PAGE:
Will Smith and a fire-breathing dragon helped restore heat to the box office this weekend, as The Pursuit of Happyness and Eragon opened on top. According to Sunday’s estimates, Smith’s drama Happyness earned $27 million at No. 1, while the fantasy epic Eragon came in second with $23.5 mil. Those amount to the happyest (read: richest) debuts among all films released since Thanksgiving.
So, okay, to recap, my predictions from Friday were totally wrong. Sorry, sorry. But it’s clear that I did get one thing right: Will Smith truly is the biggest movie star around. I mean, here’s a guy with an unimpeachable box office track record when it comes to action movies. Yet he has recently switched genres and still forged hits. Two years ago, his voice work helped propel Shark’s Tale to a $47.6 mil bow and $160.9 mil overall take. In the spring of 2005, his first romantic comedy, Hitch, opened with $43.1 mil and topped out at $179.5 mil. And now there's this strong premiere for Happyness, which is Smith's first drama in five years (Ali made $14.7 mil on its initial weekend in 2001) and his get this 10th No. 1 opener ever. Just how did he do it? A look at Happyness' CinemaScore report reveals a broadening of Smith’s fan base. Rather than the typical young male demographic that turns out for flicks like Men in Black and Bad Boys, this film's audience was 58 percent female and two-thirds over age 25. (Needless to say, Happyness scored a solid A.)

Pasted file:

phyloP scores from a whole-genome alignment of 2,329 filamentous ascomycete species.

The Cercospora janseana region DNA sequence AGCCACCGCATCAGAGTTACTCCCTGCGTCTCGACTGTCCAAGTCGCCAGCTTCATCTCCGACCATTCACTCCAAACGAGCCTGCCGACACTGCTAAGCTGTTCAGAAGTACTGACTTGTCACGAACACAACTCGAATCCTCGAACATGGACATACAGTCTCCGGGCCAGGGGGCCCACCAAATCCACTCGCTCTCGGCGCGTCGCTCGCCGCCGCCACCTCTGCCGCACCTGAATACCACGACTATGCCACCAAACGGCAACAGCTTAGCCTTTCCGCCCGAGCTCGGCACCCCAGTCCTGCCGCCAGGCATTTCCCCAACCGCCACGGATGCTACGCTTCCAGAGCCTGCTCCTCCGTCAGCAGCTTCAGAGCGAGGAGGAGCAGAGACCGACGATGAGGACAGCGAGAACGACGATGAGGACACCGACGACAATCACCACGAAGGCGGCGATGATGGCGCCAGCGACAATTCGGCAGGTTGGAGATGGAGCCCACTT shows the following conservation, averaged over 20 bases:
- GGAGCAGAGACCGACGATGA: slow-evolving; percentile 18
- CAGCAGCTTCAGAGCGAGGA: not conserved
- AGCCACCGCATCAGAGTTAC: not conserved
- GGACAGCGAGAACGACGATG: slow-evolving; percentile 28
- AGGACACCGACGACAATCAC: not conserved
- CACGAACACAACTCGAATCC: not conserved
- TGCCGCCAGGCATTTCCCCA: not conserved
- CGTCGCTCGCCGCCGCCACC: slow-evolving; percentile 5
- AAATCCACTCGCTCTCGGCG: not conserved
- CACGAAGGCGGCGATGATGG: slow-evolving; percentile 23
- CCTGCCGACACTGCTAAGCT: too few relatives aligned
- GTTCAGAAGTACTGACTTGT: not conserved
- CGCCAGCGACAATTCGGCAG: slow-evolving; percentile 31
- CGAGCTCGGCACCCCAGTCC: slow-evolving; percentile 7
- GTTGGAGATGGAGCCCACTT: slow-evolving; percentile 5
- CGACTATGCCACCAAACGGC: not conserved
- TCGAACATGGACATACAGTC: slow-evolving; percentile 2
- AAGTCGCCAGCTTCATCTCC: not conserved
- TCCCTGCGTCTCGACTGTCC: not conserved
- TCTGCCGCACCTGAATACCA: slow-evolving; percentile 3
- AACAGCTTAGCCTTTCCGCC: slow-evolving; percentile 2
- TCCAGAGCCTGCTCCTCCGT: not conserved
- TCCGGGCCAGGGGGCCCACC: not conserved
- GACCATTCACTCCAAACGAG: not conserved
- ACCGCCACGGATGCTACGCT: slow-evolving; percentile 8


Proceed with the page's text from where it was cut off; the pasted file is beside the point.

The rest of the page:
And that's exactly the kind of breakdown that portends long legs in the weeks to come which definitely gives the folks at Sony reason to be proud. I know because I woke up to a big, boasty e-mail from them, touting their blockbuster year at the box office. This year they've earned a total of $1.573 billion domestically (a record) and more than $3 billion worldwide (a record). What’s more, Happyness is Sony's 13th No. 1 movie this year (a record … though, interestingly, a record that doesn't include the studio's third-best grosser of 2006, Casino Royale, which has made $137.6 mil domestically but never won a weekend). And it was all achieved in a year when they didn’t release a Spider-Man movie (very impressive). So, yes, lots of happyness over there in Culver City, and lots of kudos due.
Big kudos also go to the folks at Fox, whose Eragon surpassed expectations (set low because of the studio's refusal to screen the movie much in advance) to finish solidly in second. Charlotte's Web (my poor pick for the weekend winner) spun its way no further than No. 3, with a disappointing $12 mil gross, despite a solid A CinemaScore of its own. Happy Feet (No. 4) kept tapping along, adding $8.5 mil to its five-week, $149.4 mil total. And The Holiday dropped a slight 36 percent to earn $8.2 mil at No. 5. Also notable was the 49 percent decline that forced Apocalypto ($7.7 mil) from No. 1 last week all the way down to No. 6, and the small 28 percent decrease in ticket sales for No. 7 Blood Diamond ($6.3 mil), which is probably thanks to the Best Actor Golden Globe nomination that Leonardo DiCaprio earned last week.
Outside of the top 10, Warner Bros.' Steven Soderbergh/George Clooney period piece The Good German averaged a so-so $15,714 in five locations and MGM's virtually unpublicized Irwin Winkler-directed war drama Home of the Brave fizzled with just $5,367 in three theaters (and that's $5,367 total, not average). But those were nothing compared to Dreamgirls' stellar limited bow of $360,000 in just three venues the 10th-best per-theater average of all time. And that should mean a lot of happyness over the upcoming holidays for the folks at Paramount and DreamWorks, as well.